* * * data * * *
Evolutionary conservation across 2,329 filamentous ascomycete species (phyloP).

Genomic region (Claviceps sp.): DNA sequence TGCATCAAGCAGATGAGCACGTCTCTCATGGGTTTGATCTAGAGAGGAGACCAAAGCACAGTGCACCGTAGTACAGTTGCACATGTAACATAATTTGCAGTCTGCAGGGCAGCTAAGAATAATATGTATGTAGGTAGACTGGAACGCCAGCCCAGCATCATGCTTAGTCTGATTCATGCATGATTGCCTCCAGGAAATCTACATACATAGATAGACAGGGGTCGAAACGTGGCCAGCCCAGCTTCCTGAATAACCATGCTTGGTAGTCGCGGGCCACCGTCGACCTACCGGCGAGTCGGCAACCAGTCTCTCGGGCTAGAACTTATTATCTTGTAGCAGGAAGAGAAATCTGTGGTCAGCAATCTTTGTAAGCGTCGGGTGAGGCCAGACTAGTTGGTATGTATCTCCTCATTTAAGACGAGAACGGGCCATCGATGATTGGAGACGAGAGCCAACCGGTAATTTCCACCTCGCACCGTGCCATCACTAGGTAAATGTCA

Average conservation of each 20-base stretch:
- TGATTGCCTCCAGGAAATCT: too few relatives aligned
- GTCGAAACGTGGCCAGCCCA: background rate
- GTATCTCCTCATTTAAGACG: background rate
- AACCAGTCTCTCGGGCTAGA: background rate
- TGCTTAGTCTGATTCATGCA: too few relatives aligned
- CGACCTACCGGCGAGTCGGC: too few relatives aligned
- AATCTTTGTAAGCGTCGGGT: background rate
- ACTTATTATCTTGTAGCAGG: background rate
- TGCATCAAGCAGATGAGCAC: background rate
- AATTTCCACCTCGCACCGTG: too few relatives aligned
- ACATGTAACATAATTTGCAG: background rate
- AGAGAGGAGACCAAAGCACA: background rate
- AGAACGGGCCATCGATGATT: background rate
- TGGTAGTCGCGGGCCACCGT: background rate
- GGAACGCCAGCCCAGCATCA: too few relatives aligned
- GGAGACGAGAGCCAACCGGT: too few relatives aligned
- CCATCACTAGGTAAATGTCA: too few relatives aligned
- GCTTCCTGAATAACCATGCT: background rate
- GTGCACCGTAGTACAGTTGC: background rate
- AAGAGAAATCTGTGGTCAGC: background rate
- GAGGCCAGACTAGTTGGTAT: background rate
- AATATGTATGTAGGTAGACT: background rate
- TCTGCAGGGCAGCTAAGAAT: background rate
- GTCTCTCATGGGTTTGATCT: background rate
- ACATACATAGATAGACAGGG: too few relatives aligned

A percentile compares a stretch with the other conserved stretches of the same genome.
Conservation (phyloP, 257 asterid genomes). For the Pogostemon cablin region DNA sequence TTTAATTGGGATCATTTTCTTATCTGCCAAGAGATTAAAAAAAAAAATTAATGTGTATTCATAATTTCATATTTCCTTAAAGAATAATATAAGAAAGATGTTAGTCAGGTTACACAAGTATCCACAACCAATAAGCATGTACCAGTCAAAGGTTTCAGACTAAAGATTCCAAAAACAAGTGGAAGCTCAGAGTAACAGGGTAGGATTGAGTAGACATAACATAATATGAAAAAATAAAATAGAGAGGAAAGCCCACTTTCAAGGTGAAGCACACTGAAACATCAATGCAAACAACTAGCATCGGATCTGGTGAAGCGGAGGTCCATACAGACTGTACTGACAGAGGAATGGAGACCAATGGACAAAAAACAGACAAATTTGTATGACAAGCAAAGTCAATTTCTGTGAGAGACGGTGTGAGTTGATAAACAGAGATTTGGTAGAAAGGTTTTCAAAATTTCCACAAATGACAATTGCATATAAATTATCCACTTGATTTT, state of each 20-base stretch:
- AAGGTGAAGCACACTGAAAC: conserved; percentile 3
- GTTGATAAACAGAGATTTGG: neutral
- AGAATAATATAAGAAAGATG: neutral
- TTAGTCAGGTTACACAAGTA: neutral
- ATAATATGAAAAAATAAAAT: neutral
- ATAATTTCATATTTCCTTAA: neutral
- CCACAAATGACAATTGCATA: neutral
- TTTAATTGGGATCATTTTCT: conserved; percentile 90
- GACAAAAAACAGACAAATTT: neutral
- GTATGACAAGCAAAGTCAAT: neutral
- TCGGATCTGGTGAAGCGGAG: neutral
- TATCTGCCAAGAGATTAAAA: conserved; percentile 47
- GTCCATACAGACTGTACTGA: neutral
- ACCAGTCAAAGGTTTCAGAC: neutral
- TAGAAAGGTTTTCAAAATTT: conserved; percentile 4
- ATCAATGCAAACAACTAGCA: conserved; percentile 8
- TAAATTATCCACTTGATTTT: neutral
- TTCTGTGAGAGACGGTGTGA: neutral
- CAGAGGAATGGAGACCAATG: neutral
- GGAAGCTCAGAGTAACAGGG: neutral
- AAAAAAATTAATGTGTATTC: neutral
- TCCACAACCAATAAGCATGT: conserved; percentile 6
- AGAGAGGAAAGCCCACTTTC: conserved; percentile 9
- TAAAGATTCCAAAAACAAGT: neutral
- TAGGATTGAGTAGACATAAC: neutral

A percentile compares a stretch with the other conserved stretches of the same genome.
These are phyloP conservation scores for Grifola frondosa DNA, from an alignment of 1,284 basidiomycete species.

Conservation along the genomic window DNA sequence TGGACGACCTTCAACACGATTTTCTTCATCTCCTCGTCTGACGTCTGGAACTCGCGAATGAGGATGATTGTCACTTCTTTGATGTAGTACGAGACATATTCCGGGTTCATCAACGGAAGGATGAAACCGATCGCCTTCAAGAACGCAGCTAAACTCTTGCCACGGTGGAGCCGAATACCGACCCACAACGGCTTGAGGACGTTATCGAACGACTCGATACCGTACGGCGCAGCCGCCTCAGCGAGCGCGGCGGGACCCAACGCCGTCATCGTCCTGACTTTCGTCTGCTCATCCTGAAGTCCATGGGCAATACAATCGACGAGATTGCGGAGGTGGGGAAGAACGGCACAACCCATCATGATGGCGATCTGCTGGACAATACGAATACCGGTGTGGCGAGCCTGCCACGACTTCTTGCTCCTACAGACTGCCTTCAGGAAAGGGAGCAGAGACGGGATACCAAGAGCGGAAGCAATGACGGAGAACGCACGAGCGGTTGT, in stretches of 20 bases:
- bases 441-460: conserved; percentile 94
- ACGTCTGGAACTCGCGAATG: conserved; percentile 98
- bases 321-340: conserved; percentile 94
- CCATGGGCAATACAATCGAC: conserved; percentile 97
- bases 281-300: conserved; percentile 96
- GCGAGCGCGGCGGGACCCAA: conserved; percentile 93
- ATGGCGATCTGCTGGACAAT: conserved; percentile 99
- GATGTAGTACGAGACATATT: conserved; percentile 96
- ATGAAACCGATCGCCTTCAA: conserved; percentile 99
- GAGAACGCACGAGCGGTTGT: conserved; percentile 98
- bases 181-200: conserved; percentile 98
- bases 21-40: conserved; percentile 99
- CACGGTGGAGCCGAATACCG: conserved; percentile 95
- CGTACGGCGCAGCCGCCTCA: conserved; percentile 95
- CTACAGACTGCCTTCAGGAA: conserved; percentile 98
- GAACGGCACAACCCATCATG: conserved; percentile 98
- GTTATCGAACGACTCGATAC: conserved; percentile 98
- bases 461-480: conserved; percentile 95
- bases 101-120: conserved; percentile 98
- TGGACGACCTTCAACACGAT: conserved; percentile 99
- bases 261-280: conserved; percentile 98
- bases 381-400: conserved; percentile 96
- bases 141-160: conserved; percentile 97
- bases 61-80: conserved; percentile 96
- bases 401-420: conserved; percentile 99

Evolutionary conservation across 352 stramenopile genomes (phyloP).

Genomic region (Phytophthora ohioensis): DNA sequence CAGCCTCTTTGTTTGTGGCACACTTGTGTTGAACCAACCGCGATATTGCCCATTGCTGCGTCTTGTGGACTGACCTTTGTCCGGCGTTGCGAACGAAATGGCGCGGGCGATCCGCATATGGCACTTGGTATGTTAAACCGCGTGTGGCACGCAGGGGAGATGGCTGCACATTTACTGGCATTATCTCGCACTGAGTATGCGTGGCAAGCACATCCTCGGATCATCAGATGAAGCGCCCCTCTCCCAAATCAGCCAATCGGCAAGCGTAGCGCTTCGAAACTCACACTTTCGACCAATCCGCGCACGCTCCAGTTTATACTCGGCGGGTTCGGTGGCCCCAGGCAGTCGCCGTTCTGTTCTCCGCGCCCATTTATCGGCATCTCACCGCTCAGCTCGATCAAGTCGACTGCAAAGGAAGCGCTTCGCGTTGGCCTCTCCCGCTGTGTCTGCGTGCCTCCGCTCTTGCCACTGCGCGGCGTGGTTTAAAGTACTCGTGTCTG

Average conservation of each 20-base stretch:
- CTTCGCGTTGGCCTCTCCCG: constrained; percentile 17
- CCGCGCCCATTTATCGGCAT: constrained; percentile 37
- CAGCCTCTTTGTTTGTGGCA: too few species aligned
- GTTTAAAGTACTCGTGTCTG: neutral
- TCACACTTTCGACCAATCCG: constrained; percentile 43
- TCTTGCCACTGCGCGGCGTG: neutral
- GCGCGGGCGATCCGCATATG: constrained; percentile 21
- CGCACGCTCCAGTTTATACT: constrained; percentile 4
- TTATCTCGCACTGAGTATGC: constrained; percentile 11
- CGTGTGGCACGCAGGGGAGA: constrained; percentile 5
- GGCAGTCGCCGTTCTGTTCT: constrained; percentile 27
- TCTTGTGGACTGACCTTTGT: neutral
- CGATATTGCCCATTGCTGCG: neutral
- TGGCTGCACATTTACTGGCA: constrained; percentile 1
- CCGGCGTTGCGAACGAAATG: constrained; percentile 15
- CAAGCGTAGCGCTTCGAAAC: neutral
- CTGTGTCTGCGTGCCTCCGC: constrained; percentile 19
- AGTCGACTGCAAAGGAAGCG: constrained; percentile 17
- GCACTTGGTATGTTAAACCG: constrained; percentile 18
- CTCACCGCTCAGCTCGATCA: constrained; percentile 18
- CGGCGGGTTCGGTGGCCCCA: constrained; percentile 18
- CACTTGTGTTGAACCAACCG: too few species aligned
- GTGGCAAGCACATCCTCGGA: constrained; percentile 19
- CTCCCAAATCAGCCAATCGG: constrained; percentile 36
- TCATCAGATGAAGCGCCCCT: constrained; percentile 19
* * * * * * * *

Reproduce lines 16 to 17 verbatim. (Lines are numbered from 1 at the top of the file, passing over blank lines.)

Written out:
- AGAACGGGCCATCGATGATT: background rate
- TGGTAGTCGCGGGCCACCGT: background rate